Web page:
10006916_10154710553355364_183132972357790366_n

The Kuddle-Up blanket was entwined with the institutionalization of childbirth. Just as we began to standardize the process of birth, we began to standardize the post-partum experience, too, such that the newborn photo in the Kuddle-Up blanket is, at this point, an instant signifier. Thousands of new parents, and even grandparents, were themselves swaddled in such a blanket when they were born; that same pattern spans generations. “All of my kids, my friends’ kids—everybody has swaddled their children in that blanket,” says Abrams. Yet few of us would know that were it not for the posting of newborn photos on social media.

10424251_10154691202905167_1569549733729336097_n

Not only does almost every hospital-born child in the US get wrapped in the Kuddle-Up, most of them have their photos pasted on the web very soon after. A 2011 study found that 66% of GenX parents (those born in the late ’60s and ’70s) post photos of their children online. In the UK, one study found, most parents post a picture of their newborn within an hour of his birth. While no one at Facebook could say how many newborn photos are posted, its users upload 350 million pictures each day.
10170990_670655554787_8172296472192539988_n
Perhaps most surprising, is that the blankets are sold all over the world, and made in Karachi, Pakistan. Medline won’t say exactly when or why they moved their operations thereJust as we have exported the medicalized American model of childbirthaccording to Childbirth Across Cultures (which my mother, who gave birth to me in a freestanding birth center, edited), some Chinese hospitals have a C-section rate of 90%, which are known as “status births”—so have we exported the blanket that goes with it. Now Kuddle-Up not just a national signifier, but a global one, though the blankets are not nearly as ubiquitous overseas and in the developing world, and neither is access to Facebook.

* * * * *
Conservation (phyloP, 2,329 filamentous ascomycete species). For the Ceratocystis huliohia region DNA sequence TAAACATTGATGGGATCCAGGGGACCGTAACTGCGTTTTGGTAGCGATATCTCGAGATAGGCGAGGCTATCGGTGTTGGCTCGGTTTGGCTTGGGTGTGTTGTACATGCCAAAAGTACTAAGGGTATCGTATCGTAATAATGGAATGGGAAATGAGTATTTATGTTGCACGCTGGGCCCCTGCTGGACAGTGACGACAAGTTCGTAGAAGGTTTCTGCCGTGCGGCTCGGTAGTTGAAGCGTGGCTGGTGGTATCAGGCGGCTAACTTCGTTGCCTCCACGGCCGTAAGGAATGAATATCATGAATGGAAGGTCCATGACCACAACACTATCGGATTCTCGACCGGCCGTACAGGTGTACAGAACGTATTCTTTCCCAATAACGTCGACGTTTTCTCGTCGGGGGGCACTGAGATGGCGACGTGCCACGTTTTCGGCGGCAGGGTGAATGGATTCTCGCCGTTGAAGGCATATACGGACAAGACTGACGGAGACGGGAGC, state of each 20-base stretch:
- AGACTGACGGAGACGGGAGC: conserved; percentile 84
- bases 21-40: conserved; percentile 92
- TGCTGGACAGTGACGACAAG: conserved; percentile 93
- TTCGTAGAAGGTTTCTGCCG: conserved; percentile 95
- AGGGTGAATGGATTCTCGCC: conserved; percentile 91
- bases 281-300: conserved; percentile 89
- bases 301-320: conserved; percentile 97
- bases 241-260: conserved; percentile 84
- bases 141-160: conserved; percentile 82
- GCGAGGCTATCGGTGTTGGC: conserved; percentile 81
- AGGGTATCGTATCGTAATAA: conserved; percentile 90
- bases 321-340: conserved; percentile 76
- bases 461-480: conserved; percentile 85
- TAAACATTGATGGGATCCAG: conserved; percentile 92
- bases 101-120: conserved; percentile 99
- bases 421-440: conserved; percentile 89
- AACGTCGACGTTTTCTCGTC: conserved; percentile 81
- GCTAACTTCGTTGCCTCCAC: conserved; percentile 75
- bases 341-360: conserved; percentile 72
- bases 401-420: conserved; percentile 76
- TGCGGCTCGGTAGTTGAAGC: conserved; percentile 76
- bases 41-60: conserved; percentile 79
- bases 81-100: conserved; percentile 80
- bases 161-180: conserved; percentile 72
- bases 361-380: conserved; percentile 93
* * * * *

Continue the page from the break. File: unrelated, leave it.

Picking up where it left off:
10518703_10203943014629314_6059420884384681572_n
It’s mass production, its proliferation, have done nothing to curb our affinity for or attachment to the blanket. Many parents save their child’s Kuddle-Up (technically they’re not supposed to be taken from the hospital, but hundreds of them go home with the babies each year), despite the fact that it’s identical to 1.5 million other blankets sold that year and that it may have been used on as many as several newborn children. It doesn’t matter how common the fabric—the experience to which it’s attached is unique.
10419609_304697696402015_3612176745593992442_n
Admittedly, I didn’t keep my daughter’s Kuddle-Up blanket—space concerns trumped sentimentality. But I loved putting her picture on Facebook—privacy concerns aside—wrapped in what I now know is the world’s most common receiving blanket. It didn’t matter to me that elsewhere on the planet, and in many pages on Facebook, 1.5 million other people were doing the same.
10639589_10152346446806945_2255114668630441751_n